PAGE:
HAMPSTEAD — Dozens of area residents were at the Hampstead Middle School Cafeteria to ask questions and listen to the new permit application for Hampstead Area Water Company’s newest well that will provide up to 120 gallons per minute to the company’s utility system. Representatives from the Department of Environmental Services and a hydrologist hired by the company answered questions about the process to certify the company’s third well in town that will be in the Angle Pond watershed.
As the meeting wore on, the burning question that was shouted out multiple times was: Where is the water from the well going?
“We are at the frustrated stage where (HAWC) knows what it's doing, but we are left in the dust,” said Deanna Anthony, citing that it is a privately-owned company. “We deserve to know what’s happening with our water.”
Anthony, a Hampstead resident and founder of the Hampstead Water Advocates group, observed frustration in the room as people left after the question and answer portion and only one woman gave a public comment.
“But, it’s a good sign of what’s to come,” Anthony said, acknowledging that many towns people, including herself, didn't know about water management until personal wells in the town ran dry. “People asked questions, people showed up, it shows that people are becoming informed and proactive residents.”
The public hearing was held at the town's request, which had the opportunity to request a meeting when the preliminary application for the well was introduced in September 2018, according to Stephen Roy, manager of the state’s Groundwater Permitting technical group.
Anthony explained the town didn’t know it had the ability to do so. Now, with area residents more aware of how water resources are utilized, people are more informed she said.
And they are scared, she added.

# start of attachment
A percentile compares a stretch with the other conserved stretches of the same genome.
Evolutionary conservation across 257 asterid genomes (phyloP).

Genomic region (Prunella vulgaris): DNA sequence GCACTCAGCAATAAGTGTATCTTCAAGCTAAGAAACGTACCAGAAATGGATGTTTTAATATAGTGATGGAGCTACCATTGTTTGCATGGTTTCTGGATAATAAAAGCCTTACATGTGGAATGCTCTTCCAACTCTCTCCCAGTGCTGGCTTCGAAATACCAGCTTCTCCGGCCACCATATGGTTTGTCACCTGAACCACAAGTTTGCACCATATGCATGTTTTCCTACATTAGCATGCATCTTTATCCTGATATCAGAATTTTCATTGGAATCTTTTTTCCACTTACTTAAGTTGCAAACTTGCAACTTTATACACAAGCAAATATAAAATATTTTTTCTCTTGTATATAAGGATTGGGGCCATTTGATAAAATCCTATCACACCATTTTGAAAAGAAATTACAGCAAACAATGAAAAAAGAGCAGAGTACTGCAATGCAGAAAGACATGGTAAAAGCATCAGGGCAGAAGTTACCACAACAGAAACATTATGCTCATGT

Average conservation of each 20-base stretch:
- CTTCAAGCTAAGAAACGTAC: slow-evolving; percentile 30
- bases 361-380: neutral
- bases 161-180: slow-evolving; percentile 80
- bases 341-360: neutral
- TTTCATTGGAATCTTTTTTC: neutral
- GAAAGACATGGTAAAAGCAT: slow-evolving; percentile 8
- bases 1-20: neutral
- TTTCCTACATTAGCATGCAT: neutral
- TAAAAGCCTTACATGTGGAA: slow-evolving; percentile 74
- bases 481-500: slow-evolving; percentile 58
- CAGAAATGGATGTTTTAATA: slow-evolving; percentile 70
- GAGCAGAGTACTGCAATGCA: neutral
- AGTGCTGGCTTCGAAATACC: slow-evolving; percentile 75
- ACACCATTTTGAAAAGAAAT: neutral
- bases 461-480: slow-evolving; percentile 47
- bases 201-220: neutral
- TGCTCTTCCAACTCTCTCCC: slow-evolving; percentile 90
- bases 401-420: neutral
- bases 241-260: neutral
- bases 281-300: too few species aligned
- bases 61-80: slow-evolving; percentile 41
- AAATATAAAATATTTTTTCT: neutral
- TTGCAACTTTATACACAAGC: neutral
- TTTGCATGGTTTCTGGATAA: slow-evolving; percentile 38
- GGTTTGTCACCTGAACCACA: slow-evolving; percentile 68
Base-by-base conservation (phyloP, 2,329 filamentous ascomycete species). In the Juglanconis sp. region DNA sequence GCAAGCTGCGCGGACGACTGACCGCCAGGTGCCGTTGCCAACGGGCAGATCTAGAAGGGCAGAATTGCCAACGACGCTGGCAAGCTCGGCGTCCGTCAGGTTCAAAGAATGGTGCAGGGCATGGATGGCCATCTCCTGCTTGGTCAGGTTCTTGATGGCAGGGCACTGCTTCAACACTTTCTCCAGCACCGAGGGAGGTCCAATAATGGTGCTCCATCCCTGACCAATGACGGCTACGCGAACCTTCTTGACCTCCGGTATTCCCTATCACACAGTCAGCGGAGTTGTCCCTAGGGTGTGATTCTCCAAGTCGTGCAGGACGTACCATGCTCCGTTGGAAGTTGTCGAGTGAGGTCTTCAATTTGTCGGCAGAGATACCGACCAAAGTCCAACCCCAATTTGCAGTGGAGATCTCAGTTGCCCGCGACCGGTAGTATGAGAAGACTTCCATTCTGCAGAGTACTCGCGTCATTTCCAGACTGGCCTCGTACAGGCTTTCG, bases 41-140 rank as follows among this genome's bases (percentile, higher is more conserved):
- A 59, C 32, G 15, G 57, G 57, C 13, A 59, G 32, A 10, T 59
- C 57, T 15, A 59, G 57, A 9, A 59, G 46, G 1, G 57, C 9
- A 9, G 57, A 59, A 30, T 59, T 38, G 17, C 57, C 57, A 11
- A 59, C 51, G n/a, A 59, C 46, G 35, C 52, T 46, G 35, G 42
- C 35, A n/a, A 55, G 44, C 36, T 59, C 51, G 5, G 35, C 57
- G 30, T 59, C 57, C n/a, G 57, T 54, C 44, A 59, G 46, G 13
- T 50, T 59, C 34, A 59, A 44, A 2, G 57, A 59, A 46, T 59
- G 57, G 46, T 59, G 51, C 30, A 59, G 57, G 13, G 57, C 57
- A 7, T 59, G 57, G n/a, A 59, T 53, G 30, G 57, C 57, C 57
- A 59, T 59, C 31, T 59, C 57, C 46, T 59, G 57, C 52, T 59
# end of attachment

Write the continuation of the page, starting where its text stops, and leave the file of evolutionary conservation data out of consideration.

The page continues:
“What is the intention of this well?” Anthony asked. “We already have problems in town because we have a large well that has proven to have adverse effects on people, so there is fear.”
Anthony was talking about HAWC’s Kent Farm, which the Department of Environmental Services cited as the reason why the wells at Anthony’s home and others in town went dry, according to a study released in April.
Residents honed in on the question: Where will the water be going? Would the water be leaving town? Or would it be sold back to people who have lost their well water?
Representatives from the state, nor the hydrologist hired by HAWC were able to answer those questions.
Roy explained that water utilities, like HAWC, are supposed to have plans for 20 years in the future to ensure their customers have water. He did not know the specifics about HAWC’s plan, but added that the company’s current wells are producing at less than what they are certified for because of mineral buildup.
Resident Barbara McCaffrey questioned the state process for companies to apply for the permit. She said she didn’t realize earlier in the process what was being asked of her.
“I’m OK with purchasing water, but I don’t want to have to buy it because HAWC took it,” McCaffrey said. She is worried about how the new well, once online, will effect her well, which is in the potentially affected area.
Many people in the room asked if a HAWC representative was in the room to answer the question.
Charlie Lanza, the general manager of HAWC, stood up after a moment to address the questions. He went into the history of a few expansions for HAWC that were based on the need to provide clean water to Hampstead residents.
“So you are not planning to use Angle Pond three to extend any lines in Hampstead to the affected areas in town?” a man from the crowd asked.
“So we don’t have any planned expansion based on Angle Pond three,” Lanza said.
Lanza would not comment further on what the well would be used for when asked after the meeting.
The Department of Environmental Services is accepting comment on the well application through Sept. 8 — 45 day after the public hearing.
People who wish to contact the Department of Environmental Services can contact Andrew Koff at firstname.lastname@example.org.